Temporary Protected Status (“TPS”) has been available for citizens of El Salvador who have been physically present and residing in the United States since February 13, 2001. On January 8, 2018, the Secretary of the Department of Homeland Security (“DHS”) announced the termination of TPS for Salvadorians effective September 9, 2019. As identified below, there are several potential remedies that may be available to employees in TPS status (whether they are citizens of El Salvador or any other foreign country) to allow them to remain in the United States legally after their TPS ends on September 9, 2019. Analyzing the eligibility of an employee in TPS status, however, depends on a review of the foreign national’s entire immigration record, including but not limited to how the person entered the United States and whether the person has worked without authorization. Eligibility also varies depending on the applicable law of the jurisdiction in which the employee resides.
Employees with TPS May File for Permanent Residence Based on the Petition of a United States Citizen Immediate Relative
As a general rule, the immediate relative (defined as the spouse, child under the age of 21 and unmarried, or parent of citizens 21 years of age or older) of a U.S. citizen petitioner may not adjust his/her status to permanent residence if he or she has entered the United States illegally. Stated differently, only foreign nationals who have been legally “admitted” to the United States may become permanent residents through the adjustment of status process as a result of a United States citizen immediate relative petition.
Because many TPS holders have entered unlawfully, it might appear initially that these individuals would be ineligible to adjust status. However, the Ninth and Sixth Circuit Courts of Appeals have held that the receipt of TPS after an illegal entry constitutes an “admission” for purposes of adjustment of status (adjustment of status is one of two means of applying for permanent residence, whereby the individual’s status is adjusted within the United States). See Ramirez v. Brown, 852 F.3d 954 (9th Cir. 2017); Flores v. USCIS, 718 F.3d 548 (6th Cir. 2013). Since Arizona is located in the Ninth Circuit, for example, Ramirez applies to immigration petitions and applications filed by people living in Arizona. Ramirez and Flores are important because they allow certain “immediate relatives” who obtained TPS after entering the United States illegally to file for permanent residence based on family-sponsored petitions filed on their behalf by U.S. citizen petitioners.
Should an employer identify employees with TPS who have a United States citizen immediate relative, our Firm can assist the employees to become permanent residents.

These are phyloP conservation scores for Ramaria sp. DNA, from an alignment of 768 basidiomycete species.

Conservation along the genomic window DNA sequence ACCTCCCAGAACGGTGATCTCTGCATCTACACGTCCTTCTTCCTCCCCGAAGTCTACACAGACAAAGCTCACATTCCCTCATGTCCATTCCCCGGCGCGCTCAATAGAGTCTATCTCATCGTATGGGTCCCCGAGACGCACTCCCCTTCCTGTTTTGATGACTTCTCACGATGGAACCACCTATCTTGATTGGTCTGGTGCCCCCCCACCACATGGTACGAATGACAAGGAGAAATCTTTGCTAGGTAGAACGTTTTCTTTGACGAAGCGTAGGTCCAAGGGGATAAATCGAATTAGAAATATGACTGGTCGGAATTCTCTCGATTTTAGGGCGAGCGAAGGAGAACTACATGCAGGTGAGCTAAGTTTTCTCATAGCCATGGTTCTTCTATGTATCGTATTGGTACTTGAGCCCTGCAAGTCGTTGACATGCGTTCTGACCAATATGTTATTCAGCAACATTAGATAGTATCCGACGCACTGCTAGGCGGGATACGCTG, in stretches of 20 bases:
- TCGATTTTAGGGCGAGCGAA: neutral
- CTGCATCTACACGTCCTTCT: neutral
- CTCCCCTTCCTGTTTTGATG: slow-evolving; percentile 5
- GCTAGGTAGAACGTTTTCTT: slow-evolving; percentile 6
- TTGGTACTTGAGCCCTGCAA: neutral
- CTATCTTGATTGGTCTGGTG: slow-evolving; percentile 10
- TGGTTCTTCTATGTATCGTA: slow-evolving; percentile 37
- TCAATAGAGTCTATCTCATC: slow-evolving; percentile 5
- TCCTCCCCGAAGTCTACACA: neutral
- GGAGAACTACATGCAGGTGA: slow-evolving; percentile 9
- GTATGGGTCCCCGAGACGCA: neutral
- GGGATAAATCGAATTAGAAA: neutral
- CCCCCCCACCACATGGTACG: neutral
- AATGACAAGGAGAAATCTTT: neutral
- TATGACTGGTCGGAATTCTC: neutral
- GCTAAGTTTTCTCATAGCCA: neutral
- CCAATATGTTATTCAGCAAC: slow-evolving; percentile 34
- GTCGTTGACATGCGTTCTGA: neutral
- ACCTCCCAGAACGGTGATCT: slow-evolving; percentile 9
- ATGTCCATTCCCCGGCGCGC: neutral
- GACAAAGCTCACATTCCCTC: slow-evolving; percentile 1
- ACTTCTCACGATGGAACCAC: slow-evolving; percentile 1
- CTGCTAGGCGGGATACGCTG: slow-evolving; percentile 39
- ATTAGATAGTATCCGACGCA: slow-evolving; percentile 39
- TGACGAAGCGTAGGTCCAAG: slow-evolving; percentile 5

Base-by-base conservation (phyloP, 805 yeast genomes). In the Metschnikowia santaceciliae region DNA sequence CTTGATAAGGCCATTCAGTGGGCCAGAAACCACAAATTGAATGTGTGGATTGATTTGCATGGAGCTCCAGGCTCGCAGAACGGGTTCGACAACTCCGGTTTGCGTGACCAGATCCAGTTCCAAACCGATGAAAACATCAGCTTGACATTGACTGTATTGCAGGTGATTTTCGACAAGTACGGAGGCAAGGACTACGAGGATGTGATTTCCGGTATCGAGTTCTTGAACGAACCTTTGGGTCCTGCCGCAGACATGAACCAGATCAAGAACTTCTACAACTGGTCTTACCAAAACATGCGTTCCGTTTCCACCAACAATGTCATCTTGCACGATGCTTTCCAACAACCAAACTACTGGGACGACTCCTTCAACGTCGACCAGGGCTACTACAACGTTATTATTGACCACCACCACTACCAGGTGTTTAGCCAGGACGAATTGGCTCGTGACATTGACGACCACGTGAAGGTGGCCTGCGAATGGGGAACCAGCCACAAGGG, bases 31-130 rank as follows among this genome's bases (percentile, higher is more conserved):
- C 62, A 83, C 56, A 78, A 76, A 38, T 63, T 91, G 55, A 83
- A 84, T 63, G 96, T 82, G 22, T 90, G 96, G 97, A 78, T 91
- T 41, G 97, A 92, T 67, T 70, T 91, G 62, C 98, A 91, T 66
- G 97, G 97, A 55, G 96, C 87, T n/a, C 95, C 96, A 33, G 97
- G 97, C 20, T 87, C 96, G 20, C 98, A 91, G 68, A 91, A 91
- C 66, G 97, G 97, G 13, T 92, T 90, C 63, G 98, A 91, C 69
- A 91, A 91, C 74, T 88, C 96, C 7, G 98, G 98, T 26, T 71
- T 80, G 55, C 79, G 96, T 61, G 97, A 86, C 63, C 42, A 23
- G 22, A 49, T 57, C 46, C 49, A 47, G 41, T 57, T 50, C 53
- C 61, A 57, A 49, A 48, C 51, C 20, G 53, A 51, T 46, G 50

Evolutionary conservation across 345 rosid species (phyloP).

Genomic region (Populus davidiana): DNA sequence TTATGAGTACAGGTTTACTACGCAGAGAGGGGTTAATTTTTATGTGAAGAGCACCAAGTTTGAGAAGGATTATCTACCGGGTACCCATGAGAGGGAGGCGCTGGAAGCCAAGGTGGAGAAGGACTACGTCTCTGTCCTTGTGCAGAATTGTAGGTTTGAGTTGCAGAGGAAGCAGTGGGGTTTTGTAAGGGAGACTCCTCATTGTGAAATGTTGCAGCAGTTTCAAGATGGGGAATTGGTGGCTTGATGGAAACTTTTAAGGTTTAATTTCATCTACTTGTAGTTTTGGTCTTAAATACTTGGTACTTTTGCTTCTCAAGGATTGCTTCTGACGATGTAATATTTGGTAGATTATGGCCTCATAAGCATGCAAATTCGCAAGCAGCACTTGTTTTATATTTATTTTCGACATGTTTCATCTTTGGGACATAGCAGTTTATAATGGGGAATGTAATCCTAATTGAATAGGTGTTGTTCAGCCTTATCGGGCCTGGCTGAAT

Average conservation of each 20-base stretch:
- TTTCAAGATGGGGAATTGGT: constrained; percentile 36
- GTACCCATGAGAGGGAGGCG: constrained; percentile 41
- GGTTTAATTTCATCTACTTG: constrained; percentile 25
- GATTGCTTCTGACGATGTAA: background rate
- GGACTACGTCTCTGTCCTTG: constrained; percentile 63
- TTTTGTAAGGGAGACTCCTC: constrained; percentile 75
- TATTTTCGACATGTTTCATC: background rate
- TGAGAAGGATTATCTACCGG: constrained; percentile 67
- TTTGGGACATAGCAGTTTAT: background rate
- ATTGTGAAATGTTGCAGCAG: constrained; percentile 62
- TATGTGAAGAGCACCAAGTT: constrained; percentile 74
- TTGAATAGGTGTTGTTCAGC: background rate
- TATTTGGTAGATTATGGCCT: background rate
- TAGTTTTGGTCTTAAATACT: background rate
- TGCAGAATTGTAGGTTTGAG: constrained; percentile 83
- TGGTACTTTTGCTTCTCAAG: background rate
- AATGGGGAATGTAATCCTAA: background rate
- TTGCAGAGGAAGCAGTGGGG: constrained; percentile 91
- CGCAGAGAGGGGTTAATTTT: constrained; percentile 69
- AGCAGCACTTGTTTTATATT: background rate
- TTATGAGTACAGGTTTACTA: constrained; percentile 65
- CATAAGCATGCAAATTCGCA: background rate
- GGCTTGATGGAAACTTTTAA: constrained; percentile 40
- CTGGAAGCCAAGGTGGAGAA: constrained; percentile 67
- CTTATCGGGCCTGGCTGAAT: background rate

The Employer May File Change of Status Petitions from TPS to H-1B for Affected Employees Eligible for H-1B status
The Ramirez court also concluded that foreign nationals granted TPS are deemed to be in lawful non-immigrant status. Because employees in TPS are deemed to be in status, and maintenance of status is a requirement to request a change of status, the employer may file H-1B petitions (or other employment-based, non-immigrant petitions) for eligible employees (e.g., teachers and other professionals) to change their status from TPS to H-1B. The filing window for H-1B petitions subject to the annual 85,000 limit has now passed, but USCIS is still accepting filings from petitioners who are exempt from the annual cap. If the employer’s is cap-exempt, it can file a petition at any time as long as the beneficiary is still in TPS status.
Should an employer identify employees with TPS who are eligible for a change of status from TPS to H-1B, our Firm can assist with the change of status cases.
The Employer May File Employment-Based Permanent Residence Cases on Behalf of Affected Employees
The employment-based permanent residence process is different from the United States immediate relative family-based process. Specifically, in addition to having been “admitted,” the beneficiary must not have been out of status (i.e., worked without authorization, overstayed a legal admission) for more than 180 days after admission. Under the holdings in Ramirez and Flores, individuals in TPS status whose TPS has never lapsed may satisfy this requirement.
However, timing may be an issue. An employment-based application for permanent residence must be supported by an approved labor certification application. It can take up to a year for the labor certification application to be certified. Only then can the employer file its I-140 petition and the employee file his/her application for permanent residence. Once the employee in TPS files his/her application for adjustment of status, s/he is permitted to remain in the United States until it is decided. Approximately 3-4 months after filing his/her application for permanent residence, the employee in TPS will receive an Employment Authorization Document (“EAD”) that will allow him/her to work while awaiting the adjudication of the permanent residence case.
As stated above, TPS for Salvadorians will terminate on September 9, 2019. Accordingly, should an employer decide to sponsor employees with TPS for employment-based permanent residence, it should commence the cases as soon as possible.